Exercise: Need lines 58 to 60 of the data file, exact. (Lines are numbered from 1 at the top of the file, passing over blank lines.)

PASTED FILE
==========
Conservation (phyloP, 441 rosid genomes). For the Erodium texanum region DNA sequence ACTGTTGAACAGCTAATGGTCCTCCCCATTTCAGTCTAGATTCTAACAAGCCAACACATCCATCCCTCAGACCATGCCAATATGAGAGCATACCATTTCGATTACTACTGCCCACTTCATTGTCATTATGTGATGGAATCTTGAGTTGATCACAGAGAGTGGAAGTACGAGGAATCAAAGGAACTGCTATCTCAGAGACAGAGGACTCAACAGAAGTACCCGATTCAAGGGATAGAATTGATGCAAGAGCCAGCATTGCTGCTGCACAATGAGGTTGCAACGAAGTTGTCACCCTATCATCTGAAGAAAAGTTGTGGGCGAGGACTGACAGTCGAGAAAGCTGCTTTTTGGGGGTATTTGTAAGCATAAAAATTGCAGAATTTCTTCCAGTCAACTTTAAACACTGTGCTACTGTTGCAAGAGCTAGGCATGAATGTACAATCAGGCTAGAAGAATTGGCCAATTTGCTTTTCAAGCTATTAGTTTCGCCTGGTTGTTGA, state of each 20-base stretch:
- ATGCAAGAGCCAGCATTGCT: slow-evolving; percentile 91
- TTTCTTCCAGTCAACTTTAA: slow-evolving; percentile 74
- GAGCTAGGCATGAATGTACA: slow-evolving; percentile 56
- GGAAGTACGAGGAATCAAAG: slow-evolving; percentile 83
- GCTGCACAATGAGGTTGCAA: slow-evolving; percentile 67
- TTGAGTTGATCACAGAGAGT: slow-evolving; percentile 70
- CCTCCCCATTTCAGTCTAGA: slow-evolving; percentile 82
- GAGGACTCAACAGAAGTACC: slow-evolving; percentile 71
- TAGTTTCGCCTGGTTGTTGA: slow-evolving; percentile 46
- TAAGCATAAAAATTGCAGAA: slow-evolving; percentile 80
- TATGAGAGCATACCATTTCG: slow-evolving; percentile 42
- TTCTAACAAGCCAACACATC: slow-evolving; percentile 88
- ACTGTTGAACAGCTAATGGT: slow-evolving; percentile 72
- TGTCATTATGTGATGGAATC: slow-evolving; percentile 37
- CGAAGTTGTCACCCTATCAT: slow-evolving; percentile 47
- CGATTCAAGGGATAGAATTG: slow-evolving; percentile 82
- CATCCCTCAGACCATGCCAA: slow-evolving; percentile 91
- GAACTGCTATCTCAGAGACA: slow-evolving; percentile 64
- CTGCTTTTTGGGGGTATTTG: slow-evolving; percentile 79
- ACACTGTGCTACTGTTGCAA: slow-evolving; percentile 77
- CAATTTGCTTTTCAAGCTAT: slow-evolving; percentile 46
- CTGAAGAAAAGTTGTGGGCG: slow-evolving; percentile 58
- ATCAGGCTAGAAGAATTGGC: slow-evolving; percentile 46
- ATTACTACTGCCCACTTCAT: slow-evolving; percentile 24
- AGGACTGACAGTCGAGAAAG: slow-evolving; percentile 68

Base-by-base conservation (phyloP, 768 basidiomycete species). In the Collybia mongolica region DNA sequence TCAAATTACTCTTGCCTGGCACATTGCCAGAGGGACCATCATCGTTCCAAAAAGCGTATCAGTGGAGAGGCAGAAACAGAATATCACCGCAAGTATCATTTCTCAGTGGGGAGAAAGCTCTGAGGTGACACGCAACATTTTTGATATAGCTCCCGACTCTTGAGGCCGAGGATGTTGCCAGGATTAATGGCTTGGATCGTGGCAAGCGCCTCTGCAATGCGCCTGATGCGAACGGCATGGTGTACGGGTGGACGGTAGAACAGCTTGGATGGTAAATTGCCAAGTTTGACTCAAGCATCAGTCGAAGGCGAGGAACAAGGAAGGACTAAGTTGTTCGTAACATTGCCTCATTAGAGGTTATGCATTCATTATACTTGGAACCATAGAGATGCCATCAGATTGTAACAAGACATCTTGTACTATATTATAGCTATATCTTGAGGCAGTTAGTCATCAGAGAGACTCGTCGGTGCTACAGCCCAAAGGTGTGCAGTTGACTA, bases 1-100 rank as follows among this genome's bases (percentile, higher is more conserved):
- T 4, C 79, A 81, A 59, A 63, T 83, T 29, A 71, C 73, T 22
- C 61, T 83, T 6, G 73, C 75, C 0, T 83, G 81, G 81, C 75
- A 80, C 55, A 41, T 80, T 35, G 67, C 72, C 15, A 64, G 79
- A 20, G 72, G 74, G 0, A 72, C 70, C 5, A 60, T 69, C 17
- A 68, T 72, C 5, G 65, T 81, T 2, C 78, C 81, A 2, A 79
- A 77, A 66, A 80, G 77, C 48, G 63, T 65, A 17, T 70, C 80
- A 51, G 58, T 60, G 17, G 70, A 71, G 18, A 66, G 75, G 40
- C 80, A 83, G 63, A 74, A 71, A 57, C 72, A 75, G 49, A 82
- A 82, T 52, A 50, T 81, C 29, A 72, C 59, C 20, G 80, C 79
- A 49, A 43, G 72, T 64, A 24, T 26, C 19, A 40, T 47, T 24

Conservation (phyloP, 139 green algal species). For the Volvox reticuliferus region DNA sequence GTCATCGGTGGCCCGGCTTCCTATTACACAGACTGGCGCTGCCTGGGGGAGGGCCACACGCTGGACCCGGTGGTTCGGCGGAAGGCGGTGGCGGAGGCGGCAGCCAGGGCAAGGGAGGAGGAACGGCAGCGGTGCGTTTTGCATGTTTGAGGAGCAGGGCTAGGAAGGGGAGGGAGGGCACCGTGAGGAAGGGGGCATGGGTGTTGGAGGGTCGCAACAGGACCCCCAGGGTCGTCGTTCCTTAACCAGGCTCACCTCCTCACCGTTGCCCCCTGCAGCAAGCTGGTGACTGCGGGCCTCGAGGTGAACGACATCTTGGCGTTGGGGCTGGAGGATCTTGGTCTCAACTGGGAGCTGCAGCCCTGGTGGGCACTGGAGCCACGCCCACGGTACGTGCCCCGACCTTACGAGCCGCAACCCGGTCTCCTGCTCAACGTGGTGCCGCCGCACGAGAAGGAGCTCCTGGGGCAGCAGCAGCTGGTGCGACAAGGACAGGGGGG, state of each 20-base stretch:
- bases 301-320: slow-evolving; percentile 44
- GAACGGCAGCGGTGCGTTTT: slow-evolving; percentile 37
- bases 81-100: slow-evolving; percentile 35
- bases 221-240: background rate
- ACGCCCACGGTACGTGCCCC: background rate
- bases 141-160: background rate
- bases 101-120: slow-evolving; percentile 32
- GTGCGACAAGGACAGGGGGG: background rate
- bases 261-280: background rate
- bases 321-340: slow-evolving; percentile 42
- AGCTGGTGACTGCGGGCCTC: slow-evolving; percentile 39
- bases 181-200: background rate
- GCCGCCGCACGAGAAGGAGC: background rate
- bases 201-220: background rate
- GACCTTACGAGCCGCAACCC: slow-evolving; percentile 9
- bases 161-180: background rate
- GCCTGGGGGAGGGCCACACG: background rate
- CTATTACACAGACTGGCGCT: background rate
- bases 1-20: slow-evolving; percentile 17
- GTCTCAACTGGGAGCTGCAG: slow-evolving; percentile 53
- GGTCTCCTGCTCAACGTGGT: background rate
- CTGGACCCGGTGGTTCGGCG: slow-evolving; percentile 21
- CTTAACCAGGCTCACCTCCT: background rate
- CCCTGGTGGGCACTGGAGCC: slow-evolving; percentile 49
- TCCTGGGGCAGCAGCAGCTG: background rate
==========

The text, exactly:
- GTCTCAACTGGGAGCTGCAG: slow-evolving; percentile 53
- GGTCTCCTGCTCAACGTGGT: background rate
- CTGGACCCGGTGGTTCGGCG: slow-evolving; percentile 21